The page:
First Aid Kits for everyday life with Kids

With kids around, emergencies are surely bound to happen. A complete first aid kit will be your savior at these times.

You can always buy a prepared kit in drugstores or from a Red Cross near you. Check the Red Cross online store for items. They have different kits for different purposes (home, car, travel, business, refills, and even for CPR and lifeguard).

However, for a more customized first aid kit for your kids, assemble your own so you can include personal medications, emergency phone numbers, and other items for each child.

The container

The container is important. It must be made of durable and waterproof material such as plastic. Choose a container with a handle for easy carrying and an easy-open lock. Arts and crafts containers are your best option. It does not have to be expensive. It’s better to get one that is transparent or translucent at least so you see the contents immediately. You can also choose a different color for every child, or for the house, the school, and the car.

The contents

The very basic contents of the first aid kit are the following (in alphabetical order):

  1. Bandage Strips – in different shapes and sizes
  2. Calibrated Medicine Dispenser – either a spoon, cup, or oral syringe for measuring liquid medicine
  3. Cotton Balls – must be sterile; for cleaning small bruises and cuts and cleaning the outer nostrils and ears (please do not insert into the nose)
  4. Flashlight – for checking small items like splinters, also for looking at the child’s throat
  5. Gauze – for dressing wounds; also include adhesive tape
  6. Ice Pack – very important for bumps, sprains, and bruises
  7. Nasal Bulb Syringes – because kids always seem to push something up their noses or catch colds
  8. Sharp Scissors – for easier cutting of bandages
  9. Tweezers – for splinters or tics

The Red Cross recommends additional contents for a family of four (here as listed in the Red Cross site, complete with measurements and pieces):

  • 2 absorbent compress dressings (5 x 9 inches)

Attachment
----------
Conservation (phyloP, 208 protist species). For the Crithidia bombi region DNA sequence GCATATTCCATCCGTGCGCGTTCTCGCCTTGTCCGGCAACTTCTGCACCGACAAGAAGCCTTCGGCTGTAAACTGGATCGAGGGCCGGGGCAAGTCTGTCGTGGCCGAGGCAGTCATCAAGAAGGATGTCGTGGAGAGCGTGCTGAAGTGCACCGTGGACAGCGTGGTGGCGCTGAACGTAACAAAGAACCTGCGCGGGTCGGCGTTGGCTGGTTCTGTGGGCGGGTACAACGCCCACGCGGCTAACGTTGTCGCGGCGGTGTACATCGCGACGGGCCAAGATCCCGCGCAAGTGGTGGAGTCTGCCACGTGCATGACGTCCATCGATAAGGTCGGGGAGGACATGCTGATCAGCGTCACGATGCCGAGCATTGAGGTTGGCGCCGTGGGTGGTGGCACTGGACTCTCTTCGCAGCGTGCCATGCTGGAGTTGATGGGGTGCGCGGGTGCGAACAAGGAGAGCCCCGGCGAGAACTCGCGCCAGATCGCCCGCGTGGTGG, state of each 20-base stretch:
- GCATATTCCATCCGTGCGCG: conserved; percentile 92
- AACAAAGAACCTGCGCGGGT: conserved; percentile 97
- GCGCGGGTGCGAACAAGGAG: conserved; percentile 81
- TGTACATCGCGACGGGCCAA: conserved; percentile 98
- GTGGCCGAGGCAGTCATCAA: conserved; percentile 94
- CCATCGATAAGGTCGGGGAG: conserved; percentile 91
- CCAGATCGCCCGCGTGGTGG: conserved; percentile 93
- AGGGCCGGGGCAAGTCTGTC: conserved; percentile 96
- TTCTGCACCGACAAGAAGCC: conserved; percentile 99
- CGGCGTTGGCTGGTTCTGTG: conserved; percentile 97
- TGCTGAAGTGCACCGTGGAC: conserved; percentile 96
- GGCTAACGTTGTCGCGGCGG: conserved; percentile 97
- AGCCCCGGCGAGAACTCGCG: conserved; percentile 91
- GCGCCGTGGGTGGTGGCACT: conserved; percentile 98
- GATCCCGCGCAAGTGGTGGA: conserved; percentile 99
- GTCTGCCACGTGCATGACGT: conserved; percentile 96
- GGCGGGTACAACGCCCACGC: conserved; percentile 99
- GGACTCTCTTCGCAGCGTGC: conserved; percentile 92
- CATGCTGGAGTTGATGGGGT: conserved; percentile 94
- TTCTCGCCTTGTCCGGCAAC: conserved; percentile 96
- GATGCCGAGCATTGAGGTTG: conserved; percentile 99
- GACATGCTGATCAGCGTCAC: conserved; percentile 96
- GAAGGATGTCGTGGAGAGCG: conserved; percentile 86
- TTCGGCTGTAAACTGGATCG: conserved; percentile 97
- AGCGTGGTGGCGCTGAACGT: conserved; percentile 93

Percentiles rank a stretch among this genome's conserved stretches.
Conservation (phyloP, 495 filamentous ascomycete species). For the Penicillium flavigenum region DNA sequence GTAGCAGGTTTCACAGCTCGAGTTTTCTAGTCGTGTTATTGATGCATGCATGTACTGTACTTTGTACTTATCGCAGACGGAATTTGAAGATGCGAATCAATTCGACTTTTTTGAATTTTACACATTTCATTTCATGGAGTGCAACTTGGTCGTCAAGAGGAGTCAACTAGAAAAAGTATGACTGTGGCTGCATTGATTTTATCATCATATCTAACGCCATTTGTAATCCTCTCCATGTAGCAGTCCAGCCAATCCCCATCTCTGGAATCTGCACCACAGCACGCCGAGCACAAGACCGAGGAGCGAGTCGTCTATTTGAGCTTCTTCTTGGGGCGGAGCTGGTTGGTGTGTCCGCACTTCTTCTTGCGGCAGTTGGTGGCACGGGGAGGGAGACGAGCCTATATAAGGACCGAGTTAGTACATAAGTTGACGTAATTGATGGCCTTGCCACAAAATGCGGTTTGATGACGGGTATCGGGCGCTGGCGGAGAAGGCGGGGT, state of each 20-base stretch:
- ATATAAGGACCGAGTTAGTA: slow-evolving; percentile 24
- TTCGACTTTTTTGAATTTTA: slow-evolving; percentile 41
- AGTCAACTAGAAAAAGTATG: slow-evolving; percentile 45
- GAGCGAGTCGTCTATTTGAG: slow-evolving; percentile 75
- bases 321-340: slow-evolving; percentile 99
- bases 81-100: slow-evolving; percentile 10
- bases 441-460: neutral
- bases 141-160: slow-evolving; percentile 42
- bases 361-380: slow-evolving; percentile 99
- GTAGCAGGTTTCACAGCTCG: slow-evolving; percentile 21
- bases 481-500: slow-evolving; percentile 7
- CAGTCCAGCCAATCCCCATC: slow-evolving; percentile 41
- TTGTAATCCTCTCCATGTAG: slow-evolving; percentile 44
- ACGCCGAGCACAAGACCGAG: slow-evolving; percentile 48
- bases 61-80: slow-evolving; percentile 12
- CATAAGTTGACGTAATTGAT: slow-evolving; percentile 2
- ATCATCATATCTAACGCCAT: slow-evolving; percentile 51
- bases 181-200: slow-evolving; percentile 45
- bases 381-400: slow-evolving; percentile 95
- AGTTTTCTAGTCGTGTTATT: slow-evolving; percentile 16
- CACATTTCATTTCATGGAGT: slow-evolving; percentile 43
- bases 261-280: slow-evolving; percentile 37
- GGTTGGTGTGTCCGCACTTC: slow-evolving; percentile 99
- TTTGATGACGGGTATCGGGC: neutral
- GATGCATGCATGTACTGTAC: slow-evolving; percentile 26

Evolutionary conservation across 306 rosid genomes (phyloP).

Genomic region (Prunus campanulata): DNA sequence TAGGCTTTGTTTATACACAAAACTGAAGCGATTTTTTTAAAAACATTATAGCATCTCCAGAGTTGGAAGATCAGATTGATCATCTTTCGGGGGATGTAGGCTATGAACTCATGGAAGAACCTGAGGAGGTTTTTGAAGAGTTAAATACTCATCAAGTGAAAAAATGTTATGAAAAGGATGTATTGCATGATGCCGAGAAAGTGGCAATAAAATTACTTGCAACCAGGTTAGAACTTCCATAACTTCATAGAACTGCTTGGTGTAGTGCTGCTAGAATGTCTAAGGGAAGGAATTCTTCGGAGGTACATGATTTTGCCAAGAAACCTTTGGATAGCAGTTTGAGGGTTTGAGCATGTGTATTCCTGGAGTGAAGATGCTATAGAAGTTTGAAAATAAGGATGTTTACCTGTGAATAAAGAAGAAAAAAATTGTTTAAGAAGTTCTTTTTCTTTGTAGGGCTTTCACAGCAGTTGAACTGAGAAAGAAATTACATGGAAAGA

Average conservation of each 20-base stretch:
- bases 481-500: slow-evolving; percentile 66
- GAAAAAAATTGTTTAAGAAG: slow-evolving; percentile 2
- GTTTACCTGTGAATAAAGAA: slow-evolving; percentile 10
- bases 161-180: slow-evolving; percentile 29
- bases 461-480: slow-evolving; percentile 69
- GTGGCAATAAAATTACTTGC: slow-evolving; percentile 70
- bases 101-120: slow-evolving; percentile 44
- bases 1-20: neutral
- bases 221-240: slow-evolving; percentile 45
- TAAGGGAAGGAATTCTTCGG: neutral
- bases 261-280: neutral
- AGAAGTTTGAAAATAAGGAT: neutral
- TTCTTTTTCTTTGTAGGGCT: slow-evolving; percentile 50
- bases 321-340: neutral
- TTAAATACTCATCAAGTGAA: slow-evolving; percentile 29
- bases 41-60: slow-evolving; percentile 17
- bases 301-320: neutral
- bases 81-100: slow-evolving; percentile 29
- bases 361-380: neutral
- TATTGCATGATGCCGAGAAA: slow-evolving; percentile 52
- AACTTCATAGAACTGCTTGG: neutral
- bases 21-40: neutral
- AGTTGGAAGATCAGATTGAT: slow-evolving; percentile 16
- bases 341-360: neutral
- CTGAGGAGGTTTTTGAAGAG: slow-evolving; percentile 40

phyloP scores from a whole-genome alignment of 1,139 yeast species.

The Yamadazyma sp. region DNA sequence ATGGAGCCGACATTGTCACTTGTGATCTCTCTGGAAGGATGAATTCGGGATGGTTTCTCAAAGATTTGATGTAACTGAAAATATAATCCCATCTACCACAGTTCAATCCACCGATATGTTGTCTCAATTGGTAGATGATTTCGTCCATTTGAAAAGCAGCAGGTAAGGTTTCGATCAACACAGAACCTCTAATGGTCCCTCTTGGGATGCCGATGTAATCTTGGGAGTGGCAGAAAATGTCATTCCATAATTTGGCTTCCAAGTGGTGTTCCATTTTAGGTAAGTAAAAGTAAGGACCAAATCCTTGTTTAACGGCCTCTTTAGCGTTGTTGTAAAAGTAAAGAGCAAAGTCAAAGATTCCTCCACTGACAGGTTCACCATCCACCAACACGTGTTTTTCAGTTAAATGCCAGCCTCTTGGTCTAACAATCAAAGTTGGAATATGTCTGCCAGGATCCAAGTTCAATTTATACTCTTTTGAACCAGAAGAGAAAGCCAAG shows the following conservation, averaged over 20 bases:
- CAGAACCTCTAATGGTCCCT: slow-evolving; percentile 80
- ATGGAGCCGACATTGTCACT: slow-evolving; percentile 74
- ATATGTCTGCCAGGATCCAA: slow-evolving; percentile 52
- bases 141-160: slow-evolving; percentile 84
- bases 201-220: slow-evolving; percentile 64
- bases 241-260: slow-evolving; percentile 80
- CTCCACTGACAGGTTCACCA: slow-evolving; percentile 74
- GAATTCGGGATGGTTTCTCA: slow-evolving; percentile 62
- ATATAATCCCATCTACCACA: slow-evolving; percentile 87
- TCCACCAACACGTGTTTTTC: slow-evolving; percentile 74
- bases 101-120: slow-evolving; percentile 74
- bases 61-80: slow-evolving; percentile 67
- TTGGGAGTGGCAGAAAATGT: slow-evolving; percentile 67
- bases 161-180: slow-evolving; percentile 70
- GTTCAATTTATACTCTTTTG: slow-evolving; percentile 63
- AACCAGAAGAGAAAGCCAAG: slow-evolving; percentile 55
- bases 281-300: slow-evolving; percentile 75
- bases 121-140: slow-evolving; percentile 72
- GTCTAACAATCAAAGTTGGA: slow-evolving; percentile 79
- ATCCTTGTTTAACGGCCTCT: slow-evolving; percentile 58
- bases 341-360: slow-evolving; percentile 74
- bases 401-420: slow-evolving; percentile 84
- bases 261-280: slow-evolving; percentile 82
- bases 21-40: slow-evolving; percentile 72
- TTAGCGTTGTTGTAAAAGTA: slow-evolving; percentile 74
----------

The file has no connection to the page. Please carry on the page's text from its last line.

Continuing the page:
• 25 adhesive bandages (assorted sizes)
  • 1 adhesive cloth tape (10 yards x 1 inch)
  • 5 antibiotic ointment packets (approximately 1 gram)
  • 5 antiseptic wipe packets
  • 2 packets of aspirin (81 mg each)
  • 1 blanket (space blanket) for warming body
  • 1 breathing barrier (with one-way valve)
  • 1 instant cold compress
  • 2 pair of nonlatex gloves (size: large)
  • 2 hydrocortisone ointment packets (approximately 1 gram each)
  • Scissors
  • 1 roller bandage (3 inches wide)
  • 1 roller bandage (4 inches wide)
  • 5 sterile gauze pads (3×3 inches)
  • 5 sterile gauze pads (4 x 4 inches)
  • Oral thermometer (non-mercury/nonglass)
  • 2 triangular bandages
  • Tweezers
  • First aid instruction booklet

Other items worth having around

  • gloves
  • fire blanket
  • safety pins
  • a splint
  • soap
  • antiseptic solution (like hydrogen peroxide)
  • antibiotic ointment
  • calamine lotion
  • alcohol wipes or ethyl alcohol
  • acetaminophen and ibuprofen

And while these may not always be needed, it is good to also have:

  • sunscreen
  • lip balm
  • insect repellent
  • electrolyte replacement solution (because diarrhea)

Reminders

Know your first aid basics. Keep the kit handy. Let all adults know where the kit is but store it out of the children’s reach. Bring one when you travel. Check the kit regularly, making sure that the batteries of the flashlight work and medicines are not expired.

Be prepared. The first aid kit might just save your kid’s life.

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